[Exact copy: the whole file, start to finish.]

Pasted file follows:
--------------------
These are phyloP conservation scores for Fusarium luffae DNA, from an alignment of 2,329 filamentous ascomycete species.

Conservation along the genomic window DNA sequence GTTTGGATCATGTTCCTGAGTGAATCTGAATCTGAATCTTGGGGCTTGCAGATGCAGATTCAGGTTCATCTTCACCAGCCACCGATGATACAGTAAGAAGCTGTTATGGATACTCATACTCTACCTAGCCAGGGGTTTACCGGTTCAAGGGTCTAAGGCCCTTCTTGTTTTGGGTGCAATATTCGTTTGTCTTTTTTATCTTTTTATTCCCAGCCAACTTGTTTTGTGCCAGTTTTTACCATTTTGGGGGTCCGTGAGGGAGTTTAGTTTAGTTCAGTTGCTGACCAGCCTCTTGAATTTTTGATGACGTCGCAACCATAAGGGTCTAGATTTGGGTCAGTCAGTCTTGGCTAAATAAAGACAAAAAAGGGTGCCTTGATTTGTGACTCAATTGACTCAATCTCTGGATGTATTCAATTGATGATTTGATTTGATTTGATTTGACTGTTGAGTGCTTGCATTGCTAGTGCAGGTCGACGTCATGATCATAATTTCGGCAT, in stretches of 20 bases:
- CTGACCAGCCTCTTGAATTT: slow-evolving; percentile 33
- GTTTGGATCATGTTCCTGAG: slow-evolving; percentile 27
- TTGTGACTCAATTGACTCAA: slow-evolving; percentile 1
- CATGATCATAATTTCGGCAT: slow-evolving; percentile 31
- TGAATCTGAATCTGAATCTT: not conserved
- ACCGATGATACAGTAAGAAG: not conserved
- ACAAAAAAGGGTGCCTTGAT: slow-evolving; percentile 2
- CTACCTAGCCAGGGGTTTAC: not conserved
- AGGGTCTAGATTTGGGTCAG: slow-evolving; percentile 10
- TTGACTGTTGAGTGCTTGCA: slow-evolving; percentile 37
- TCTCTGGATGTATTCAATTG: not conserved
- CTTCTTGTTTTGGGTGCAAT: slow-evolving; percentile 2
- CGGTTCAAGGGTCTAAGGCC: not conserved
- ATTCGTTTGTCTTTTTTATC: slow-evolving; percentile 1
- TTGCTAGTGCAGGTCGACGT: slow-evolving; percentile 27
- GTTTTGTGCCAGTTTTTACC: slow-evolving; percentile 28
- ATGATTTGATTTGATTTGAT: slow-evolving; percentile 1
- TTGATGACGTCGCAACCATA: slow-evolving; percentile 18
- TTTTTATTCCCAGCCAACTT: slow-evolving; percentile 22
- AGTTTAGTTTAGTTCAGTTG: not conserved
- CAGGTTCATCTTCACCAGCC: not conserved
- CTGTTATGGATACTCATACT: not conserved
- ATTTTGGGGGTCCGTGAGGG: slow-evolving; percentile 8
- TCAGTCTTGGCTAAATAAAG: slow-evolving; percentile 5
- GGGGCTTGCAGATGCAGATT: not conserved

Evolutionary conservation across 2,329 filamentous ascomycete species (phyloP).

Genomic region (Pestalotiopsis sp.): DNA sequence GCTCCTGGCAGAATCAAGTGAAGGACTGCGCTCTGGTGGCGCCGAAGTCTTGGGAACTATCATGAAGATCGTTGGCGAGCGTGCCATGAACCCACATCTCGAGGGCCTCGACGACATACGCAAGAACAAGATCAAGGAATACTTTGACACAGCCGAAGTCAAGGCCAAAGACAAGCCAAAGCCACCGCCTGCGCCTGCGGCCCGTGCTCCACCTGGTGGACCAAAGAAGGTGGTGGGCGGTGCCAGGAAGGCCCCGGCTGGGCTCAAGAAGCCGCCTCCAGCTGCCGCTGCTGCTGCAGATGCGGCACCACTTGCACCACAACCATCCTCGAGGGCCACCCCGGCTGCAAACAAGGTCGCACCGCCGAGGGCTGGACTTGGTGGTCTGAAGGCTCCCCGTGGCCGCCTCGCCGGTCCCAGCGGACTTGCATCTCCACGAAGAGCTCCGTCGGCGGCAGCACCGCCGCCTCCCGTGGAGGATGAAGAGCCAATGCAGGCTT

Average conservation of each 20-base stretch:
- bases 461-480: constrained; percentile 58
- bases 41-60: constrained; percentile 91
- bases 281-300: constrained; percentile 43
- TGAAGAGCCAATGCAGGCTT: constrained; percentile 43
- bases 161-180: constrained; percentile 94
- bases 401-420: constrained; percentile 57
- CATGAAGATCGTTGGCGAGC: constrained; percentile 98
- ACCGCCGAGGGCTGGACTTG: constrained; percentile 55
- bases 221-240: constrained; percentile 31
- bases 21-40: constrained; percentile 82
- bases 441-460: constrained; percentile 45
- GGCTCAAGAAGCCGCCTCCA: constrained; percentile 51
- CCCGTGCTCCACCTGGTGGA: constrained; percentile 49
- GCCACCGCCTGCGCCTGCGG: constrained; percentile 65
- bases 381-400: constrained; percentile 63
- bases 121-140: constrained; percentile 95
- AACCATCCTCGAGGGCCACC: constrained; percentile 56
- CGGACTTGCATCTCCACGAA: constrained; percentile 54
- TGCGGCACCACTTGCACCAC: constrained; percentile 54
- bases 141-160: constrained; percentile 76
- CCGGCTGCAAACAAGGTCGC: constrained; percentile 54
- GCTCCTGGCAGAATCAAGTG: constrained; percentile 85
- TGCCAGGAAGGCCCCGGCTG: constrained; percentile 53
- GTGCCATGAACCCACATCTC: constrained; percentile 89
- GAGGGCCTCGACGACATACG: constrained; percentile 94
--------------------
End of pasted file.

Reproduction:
These are phyloP conservation scores for Fusarium luffae DNA, from an alignment of 2,329 filamentous ascomycete species.

Conservation along the genomic window DNA sequence GTTTGGATCATGTTCCTGAGTGAATCTGAATCTGAATCTTGGGGCTTGCAGATGCAGATTCAGGTTCATCTTCACCAGCCACCGATGATACAGTAAGAAGCTGTTATGGATACTCATACTCTACCTAGCCAGGGGTTTACCGGTTCAAGGGTCTAAGGCCCTTCTTGTTTTGGGTGCAATATTCGTTTGTCTTTTTTATCTTTTTATTCCCAGCCAACTTGTTTTGTGCCAGTTTTTACCATTTTGGGGGTCCGTGAGGGAGTTTAGTTTAGTTCAGTTGCTGACCAGCCTCTTGAATTTTTGATGACGTCGCAACCATAAGGGTCTAGATTTGGGTCAGTCAGTCTTGGCTAAATAAAGACAAAAAAGGGTGCCTTGATTTGTGACTCAATTGACTCAATCTCTGGATGTATTCAATTGATGATTTGATTTGATTTGATTTGACTGTTGAGTGCTTGCATTGCTAGTGCAGGTCGACGTCATGATCATAATTTCGGCAT, in stretches of 20 bases:
- CTGACCAGCCTCTTGAATTT: slow-evolving; percentile 33
- GTTTGGATCATGTTCCTGAG: slow-evolving; percentile 27
- TTGTGACTCAATTGACTCAA: slow-evolving; percentile 1
- CATGATCATAATTTCGGCAT: slow-evolving; percentile 31
- TGAATCTGAATCTGAATCTT: not conserved
- ACCGATGATACAGTAAGAAG: not conserved
- ACAAAAAAGGGTGCCTTGAT: slow-evolving; percentile 2
- CTACCTAGCCAGGGGTTTAC: not conserved
- AGGGTCTAGATTTGGGTCAG: slow-evolving; percentile 10
- TTGACTGTTGAGTGCTTGCA: slow-evolving; percentile 37
- TCTCTGGATGTATTCAATTG: not conserved
- CTTCTTGTTTTGGGTGCAAT: slow-evolving; percentile 2
- CGGTTCAAGGGTCTAAGGCC: not conserved
- ATTCGTTTGTCTTTTTTATC: slow-evolving; percentile 1
- TTGCTAGTGCAGGTCGACGT: slow-evolving; percentile 27
- GTTTTGTGCCAGTTTTTACC: slow-evolving; percentile 28
- ATGATTTGATTTGATTTGAT: slow-evolving; percentile 1
- TTGATGACGTCGCAACCATA: slow-evolving; percentile 18
- TTTTTATTCCCAGCCAACTT: slow-evolving; percentile 22
- AGTTTAGTTTAGTTCAGTTG: not conserved
- CAGGTTCATCTTCACCAGCC: not conserved
- CTGTTATGGATACTCATACT: not conserved
- ATTTTGGGGGTCCGTGAGGG: slow-evolving; percentile 8
- TCAGTCTTGGCTAAATAAAG: slow-evolving; percentile 5
- GGGGCTTGCAGATGCAGATT: not conserved

Evolutionary conservation across 2,329 filamentous ascomycete species (phyloP).

Genomic region (Pestalotiopsis sp.): DNA sequence GCTCCTGGCAGAATCAAGTGAAGGACTGCGCTCTGGTGGCGCCGAAGTCTTGGGAACTATCATGAAGATCGTTGGCGAGCGTGCCATGAACCCACATCTCGAGGGCCTCGACGACATACGCAAGAACAAGATCAAGGAATACTTTGACACAGCCGAAGTCAAGGCCAAAGACAAGCCAAAGCCACCGCCTGCGCCTGCGGCCCGTGCTCCACCTGGTGGACCAAAGAAGGTGGTGGGCGGTGCCAGGAAGGCCCCGGCTGGGCTCAAGAAGCCGCCTCCAGCTGCCGCTGCTGCTGCAGATGCGGCACCACTTGCACCACAACCATCCTCGAGGGCCACCCCGGCTGCAAACAAGGTCGCACCGCCGAGGGCTGGACTTGGTGGTCTGAAGGCTCCCCGTGGCCGCCTCGCCGGTCCCAGCGGACTTGCATCTCCACGAAGAGCTCCGTCGGCGGCAGCACCGCCGCCTCCCGTGGAGGATGAAGAGCCAATGCAGGCTT

Average conservation of each 20-base stretch:
- bases 461-480: constrained; percentile 58
- bases 41-60: constrained; percentile 91
- bases 281-300: constrained; percentile 43
- TGAAGAGCCAATGCAGGCTT: constrained; percentile 43
- bases 161-180: constrained; percentile 94
- bases 401-420: constrained; percentile 57
- CATGAAGATCGTTGGCGAGC: constrained; percentile 98
- ACCGCCGAGGGCTGGACTTG: constrained; percentile 55
- bases 221-240: constrained; percentile 31
- bases 21-40: constrained; percentile 82
- bases 441-460: constrained; percentile 45
- GGCTCAAGAAGCCGCCTCCA: constrained; percentile 51
- CCCGTGCTCCACCTGGTGGA: constrained; percentile 49
- GCCACCGCCTGCGCCTGCGG: constrained; percentile 65
- bases 381-400: constrained; percentile 63
- bases 121-140: constrained; percentile 95
- AACCATCCTCGAGGGCCACC: constrained; percentile 56
- CGGACTTGCATCTCCACGAA: constrained; percentile 54
- TGCGGCACCACTTGCACCAC: constrained; percentile 54
- bases 141-160: constrained; percentile 76
- CCGGCTGCAAACAAGGTCGC: constrained; percentile 54
- GCTCCTGGCAGAATCAAGTG: constrained; percentile 85
- TGCCAGGAAGGCCCCGGCTG: constrained; percentile 53
- GTGCCATGAACCCACATCTC: constrained; percentile 89
- GAGGGCCTCGACGACATACG: constrained; percentile 94